David Bowie No Plan

David Bowie No Plan
David Bowie's presence still looms in music a year removed from his passing, whether through documentaries, emojis, vinyl packaging secrets or otherwise. The arrival of No Plan brings something strictly musical to the mix on what would have been the man's 70th birthday, compiling four tracks recorded during Bowie's Blackstar sessions, three of which ended up appearing on the cast recording for his Lazarus stage show.
Taking that into consideration, No Plan will largely appeal to those who weren't as up to date on every detail of Lazarus and its soundtrack, leaving little of note for those who were. EP opener "Lazarus" remains in its original Blackstar form, having become an even more poignant and powerful song since his death.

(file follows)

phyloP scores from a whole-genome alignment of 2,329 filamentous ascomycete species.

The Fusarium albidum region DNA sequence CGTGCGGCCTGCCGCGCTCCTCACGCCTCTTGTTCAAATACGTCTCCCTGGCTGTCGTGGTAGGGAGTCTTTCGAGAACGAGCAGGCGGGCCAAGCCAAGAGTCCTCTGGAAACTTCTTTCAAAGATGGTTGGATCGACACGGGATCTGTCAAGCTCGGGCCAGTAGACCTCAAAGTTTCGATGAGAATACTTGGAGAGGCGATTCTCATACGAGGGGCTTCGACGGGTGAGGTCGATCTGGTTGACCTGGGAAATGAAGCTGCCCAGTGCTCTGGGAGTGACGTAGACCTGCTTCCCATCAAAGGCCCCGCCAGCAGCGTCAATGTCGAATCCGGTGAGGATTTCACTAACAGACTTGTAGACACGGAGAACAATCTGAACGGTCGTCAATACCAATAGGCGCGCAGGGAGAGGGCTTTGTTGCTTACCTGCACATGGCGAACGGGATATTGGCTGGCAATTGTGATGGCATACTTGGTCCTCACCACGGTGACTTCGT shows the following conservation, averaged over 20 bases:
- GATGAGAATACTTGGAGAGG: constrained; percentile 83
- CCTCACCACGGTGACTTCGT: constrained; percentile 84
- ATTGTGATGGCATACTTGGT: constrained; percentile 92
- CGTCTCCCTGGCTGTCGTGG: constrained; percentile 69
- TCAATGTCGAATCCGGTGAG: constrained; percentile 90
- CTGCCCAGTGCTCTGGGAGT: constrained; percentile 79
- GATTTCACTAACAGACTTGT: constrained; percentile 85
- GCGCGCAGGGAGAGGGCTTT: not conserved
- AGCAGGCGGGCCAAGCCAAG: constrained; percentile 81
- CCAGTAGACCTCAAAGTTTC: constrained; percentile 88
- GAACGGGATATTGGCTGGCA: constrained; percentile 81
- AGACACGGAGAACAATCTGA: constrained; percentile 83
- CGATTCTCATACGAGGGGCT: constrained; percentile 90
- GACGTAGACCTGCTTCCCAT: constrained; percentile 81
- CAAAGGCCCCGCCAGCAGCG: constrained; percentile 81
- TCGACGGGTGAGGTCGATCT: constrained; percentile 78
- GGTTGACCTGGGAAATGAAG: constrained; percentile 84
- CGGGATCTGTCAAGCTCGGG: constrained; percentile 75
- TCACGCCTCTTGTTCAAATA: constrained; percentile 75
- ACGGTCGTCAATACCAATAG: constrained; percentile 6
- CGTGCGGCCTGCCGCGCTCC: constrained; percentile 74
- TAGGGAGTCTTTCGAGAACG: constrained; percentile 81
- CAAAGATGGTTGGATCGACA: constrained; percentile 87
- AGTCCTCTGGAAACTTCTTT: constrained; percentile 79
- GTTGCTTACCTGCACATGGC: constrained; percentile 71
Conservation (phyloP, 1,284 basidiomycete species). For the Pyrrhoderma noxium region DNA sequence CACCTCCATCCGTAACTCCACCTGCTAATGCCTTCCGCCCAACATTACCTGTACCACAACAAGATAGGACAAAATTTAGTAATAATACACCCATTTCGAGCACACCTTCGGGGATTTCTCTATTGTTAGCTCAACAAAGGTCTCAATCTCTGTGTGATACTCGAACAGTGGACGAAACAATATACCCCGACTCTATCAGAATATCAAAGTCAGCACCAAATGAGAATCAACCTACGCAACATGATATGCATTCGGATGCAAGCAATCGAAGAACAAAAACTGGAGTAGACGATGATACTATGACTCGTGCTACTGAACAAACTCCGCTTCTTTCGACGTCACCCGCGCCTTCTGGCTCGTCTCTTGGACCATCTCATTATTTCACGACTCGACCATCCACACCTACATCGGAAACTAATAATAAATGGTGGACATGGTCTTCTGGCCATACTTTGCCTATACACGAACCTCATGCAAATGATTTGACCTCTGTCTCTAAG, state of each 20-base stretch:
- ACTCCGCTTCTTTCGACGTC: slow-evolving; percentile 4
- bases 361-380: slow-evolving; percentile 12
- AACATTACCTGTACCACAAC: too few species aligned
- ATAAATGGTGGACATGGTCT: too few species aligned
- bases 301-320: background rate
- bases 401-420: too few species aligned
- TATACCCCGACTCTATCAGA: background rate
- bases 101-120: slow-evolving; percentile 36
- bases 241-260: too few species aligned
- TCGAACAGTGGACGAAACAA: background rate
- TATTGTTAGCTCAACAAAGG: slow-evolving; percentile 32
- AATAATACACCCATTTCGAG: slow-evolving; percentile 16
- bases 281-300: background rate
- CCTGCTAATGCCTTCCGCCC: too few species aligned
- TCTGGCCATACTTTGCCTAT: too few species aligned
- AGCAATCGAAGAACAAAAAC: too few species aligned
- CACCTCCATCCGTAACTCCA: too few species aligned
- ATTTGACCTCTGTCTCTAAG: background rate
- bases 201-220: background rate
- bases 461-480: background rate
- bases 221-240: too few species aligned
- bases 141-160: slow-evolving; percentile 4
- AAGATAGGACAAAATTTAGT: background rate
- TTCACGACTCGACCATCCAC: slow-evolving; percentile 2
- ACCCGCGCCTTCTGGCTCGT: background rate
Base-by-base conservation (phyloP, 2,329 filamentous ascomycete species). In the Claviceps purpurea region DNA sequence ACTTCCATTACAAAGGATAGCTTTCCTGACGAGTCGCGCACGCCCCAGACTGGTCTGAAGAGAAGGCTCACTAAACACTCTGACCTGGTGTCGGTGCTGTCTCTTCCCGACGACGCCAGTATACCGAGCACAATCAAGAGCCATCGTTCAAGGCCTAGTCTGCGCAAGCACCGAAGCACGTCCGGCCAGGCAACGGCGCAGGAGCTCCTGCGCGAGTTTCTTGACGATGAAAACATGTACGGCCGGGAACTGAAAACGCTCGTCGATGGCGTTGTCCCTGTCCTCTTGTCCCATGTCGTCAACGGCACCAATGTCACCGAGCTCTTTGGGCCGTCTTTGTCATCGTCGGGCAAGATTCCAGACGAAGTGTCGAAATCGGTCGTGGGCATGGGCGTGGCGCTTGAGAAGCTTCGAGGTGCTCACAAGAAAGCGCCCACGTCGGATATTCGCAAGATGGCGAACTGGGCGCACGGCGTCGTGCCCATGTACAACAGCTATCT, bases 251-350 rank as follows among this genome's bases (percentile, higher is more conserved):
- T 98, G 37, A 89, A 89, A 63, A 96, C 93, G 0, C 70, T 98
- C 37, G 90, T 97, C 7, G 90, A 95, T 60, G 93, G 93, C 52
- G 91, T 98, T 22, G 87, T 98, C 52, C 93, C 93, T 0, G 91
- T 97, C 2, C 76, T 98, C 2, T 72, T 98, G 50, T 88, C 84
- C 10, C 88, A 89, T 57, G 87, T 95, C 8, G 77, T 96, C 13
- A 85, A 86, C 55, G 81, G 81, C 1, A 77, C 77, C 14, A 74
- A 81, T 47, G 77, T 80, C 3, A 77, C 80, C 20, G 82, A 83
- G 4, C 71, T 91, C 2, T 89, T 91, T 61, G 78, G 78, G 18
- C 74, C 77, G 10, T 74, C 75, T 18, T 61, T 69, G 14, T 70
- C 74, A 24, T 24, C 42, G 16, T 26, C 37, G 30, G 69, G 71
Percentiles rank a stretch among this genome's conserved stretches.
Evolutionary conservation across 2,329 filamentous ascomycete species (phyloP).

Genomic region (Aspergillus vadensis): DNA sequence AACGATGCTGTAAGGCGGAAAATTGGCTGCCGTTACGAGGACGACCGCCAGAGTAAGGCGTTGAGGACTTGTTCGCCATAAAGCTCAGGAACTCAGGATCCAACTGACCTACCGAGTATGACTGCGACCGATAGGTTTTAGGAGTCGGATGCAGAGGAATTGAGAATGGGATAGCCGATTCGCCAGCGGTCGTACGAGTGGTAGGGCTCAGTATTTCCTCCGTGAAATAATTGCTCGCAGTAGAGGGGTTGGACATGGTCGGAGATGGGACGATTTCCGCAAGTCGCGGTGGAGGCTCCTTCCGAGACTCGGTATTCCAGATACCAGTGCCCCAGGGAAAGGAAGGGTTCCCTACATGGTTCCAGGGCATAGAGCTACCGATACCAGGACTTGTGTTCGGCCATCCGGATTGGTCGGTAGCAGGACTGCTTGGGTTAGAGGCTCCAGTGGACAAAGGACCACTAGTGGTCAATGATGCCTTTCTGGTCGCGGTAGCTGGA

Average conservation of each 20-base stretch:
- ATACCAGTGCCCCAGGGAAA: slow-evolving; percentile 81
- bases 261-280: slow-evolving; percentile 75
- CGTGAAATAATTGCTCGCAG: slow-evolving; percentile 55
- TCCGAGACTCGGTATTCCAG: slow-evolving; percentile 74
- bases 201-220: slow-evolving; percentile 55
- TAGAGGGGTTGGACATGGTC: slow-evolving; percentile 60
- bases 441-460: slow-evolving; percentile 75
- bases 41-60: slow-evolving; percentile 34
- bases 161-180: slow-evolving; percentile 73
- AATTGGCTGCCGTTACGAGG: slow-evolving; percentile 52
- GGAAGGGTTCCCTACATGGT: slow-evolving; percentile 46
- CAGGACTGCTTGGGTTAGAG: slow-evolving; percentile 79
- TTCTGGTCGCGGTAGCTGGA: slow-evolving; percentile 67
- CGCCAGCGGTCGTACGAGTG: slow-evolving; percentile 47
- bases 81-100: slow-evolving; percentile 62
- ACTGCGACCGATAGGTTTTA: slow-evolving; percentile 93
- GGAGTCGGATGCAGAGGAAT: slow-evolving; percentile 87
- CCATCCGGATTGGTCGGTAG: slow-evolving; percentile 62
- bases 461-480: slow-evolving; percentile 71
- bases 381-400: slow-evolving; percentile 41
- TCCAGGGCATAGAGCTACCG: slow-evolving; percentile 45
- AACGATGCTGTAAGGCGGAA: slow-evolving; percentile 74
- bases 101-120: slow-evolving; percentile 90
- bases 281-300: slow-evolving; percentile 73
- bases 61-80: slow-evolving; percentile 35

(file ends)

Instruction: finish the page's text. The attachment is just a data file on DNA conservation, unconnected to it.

No Plan's title track follows in the former's footsteps, with Bowie wondering, "Am I nowhere now?" from a place where he's "lost in streams of sound." It would be incredibly easy to label this as yet another "parting gift" from Bowie, but if he were unaware of his health conditions upon recording these songs, it certainly weighed on his lyrical mind.
Elsewhere, "Killing a Little Time" demonstrates the same biting jazz-rock urgency that came with Blackstar's "Sue (Or in a Season of Crime)," highlighted by Mark Guiliana's creative drum fills, Ben Monder's earworm of an edgy jazz lick and Bowie's chorus harmonies. "When I Met You" is No Plan's weakest offering musically, yet stands as a pleasant closer in providing some soft-rocking musings on how love can change someone.
One would hope the plan for Bowie going forward would be for him to avoid falling into the category of "rock icon with innumerable posthumous releases," but thankfully for listeners, the music on No Plan holds up. (Columbia)